Daughters of Zion Cemetery

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Daughters  of Zion Cemetery

Daughters of Zion Sign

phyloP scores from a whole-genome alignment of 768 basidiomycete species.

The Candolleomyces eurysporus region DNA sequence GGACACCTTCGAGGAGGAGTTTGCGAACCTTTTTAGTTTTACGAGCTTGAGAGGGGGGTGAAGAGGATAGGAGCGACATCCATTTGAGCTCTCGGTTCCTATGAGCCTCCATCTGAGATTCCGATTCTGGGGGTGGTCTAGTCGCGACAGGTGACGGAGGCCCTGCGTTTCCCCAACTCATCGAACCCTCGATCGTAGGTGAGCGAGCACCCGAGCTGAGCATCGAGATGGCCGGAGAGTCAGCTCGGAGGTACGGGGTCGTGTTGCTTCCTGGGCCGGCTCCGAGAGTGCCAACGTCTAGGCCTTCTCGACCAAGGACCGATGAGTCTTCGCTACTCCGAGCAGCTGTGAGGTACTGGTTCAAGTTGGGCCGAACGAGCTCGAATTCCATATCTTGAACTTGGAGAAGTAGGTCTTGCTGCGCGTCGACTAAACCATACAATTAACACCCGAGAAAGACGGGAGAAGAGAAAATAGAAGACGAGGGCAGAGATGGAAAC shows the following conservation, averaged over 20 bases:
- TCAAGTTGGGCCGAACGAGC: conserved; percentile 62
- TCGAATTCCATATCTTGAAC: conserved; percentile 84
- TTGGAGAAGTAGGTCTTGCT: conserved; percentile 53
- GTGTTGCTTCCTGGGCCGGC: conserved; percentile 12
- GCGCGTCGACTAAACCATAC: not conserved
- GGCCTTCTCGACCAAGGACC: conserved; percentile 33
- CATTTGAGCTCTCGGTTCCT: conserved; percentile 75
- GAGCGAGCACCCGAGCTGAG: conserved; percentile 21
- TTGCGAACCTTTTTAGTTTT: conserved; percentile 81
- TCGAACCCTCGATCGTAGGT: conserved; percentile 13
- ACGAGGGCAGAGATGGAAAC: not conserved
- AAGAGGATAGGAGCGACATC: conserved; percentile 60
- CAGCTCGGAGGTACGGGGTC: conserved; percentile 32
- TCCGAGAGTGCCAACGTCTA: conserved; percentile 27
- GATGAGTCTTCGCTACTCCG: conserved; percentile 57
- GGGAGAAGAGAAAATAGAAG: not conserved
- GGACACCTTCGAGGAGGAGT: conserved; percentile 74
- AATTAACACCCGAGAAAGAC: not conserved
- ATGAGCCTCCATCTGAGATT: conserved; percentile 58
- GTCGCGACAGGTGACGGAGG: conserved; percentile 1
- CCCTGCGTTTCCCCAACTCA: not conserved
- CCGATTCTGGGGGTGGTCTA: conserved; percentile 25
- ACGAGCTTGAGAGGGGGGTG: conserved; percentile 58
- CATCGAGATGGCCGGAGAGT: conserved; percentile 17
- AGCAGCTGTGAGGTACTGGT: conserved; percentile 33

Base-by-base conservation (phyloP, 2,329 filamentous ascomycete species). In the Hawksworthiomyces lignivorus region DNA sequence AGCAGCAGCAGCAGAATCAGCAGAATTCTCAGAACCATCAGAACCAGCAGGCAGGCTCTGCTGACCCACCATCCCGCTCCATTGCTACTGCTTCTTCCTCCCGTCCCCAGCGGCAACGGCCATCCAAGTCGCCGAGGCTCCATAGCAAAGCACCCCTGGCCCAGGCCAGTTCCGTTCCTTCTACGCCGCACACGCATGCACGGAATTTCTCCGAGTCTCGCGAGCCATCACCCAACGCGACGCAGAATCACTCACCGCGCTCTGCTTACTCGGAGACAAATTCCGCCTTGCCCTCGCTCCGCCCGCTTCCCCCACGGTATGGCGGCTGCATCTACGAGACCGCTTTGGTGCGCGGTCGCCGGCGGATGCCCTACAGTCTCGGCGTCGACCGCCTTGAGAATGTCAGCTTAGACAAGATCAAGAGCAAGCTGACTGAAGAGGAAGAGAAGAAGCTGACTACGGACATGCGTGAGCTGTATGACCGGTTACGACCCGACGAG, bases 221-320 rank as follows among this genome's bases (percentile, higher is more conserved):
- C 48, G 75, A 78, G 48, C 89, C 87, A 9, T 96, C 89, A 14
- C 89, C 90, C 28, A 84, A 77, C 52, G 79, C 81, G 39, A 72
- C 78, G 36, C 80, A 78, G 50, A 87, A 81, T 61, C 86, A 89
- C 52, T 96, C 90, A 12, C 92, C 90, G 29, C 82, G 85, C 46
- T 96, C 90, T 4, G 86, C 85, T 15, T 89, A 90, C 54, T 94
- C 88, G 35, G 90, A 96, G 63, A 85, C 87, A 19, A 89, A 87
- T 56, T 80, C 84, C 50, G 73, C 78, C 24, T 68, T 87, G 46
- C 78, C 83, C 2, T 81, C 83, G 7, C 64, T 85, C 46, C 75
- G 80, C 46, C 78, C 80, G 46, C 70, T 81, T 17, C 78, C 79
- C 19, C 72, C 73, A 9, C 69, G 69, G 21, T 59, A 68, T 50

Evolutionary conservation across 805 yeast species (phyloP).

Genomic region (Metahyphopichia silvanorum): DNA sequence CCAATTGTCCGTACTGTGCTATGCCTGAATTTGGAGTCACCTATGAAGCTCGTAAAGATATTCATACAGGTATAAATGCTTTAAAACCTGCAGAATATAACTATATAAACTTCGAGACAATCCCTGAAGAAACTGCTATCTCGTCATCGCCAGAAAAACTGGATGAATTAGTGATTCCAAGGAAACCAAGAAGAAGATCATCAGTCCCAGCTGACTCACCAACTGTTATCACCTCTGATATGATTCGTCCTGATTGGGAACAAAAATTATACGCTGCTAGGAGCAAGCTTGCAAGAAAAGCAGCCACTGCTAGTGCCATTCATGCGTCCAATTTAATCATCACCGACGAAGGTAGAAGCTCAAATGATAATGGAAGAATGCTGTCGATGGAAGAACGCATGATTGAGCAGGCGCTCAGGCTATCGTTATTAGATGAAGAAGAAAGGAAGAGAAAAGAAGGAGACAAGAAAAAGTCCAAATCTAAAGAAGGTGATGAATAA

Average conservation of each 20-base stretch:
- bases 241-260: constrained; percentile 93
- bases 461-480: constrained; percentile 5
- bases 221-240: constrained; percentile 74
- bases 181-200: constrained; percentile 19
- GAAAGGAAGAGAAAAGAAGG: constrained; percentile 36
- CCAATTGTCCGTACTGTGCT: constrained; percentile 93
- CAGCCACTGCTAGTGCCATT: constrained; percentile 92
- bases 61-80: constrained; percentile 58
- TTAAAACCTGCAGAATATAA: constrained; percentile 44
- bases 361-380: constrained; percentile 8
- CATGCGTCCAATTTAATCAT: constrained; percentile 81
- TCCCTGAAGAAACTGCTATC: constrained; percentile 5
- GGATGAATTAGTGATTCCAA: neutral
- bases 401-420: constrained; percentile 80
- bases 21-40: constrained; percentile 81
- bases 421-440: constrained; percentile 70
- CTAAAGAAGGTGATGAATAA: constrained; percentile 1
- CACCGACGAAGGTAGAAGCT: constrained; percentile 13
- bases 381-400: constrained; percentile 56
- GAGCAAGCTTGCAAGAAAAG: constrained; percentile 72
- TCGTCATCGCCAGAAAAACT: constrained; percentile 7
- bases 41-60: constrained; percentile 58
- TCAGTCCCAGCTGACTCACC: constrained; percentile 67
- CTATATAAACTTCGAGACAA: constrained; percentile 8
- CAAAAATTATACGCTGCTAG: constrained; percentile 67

The Daughters of Zion Cemetery, also known as Society Cemetery and Old Oakwood Section, was established on two acres in 1873 by the Daughters of Zion, a charitable organization of African American women in response to the segregated burial policies of the adjacent Oakwood Cemetery. The Daughters of Zion Cemetery offers a visible link to Virginia's post-bellum segregated society and evidence of the vital community role of Reconstruction-era African American mutual aid societies. This cemetery may contain as many as 300 graves, dating between 1873 and 1995, but only 150 are clearly marked with headstones. Burials declined after 1933, when the Daughters of Zion disbanded. Many of Charlottesville's prominent African American residents, including Benjamin E. Tonsler, principal of the Jefferson School for nearly thirty years, and his wife Fannie Gildersleeve Tonsler, are buried in Daughters of Zion Cemetery. Although the cemetery came under public ownership after 1971, the burials continues to be exclusively African American. The Daughters of Zion Cemetery was individually listed on the Virginia Landmarks Register and the National Register of Historic Places in 2010.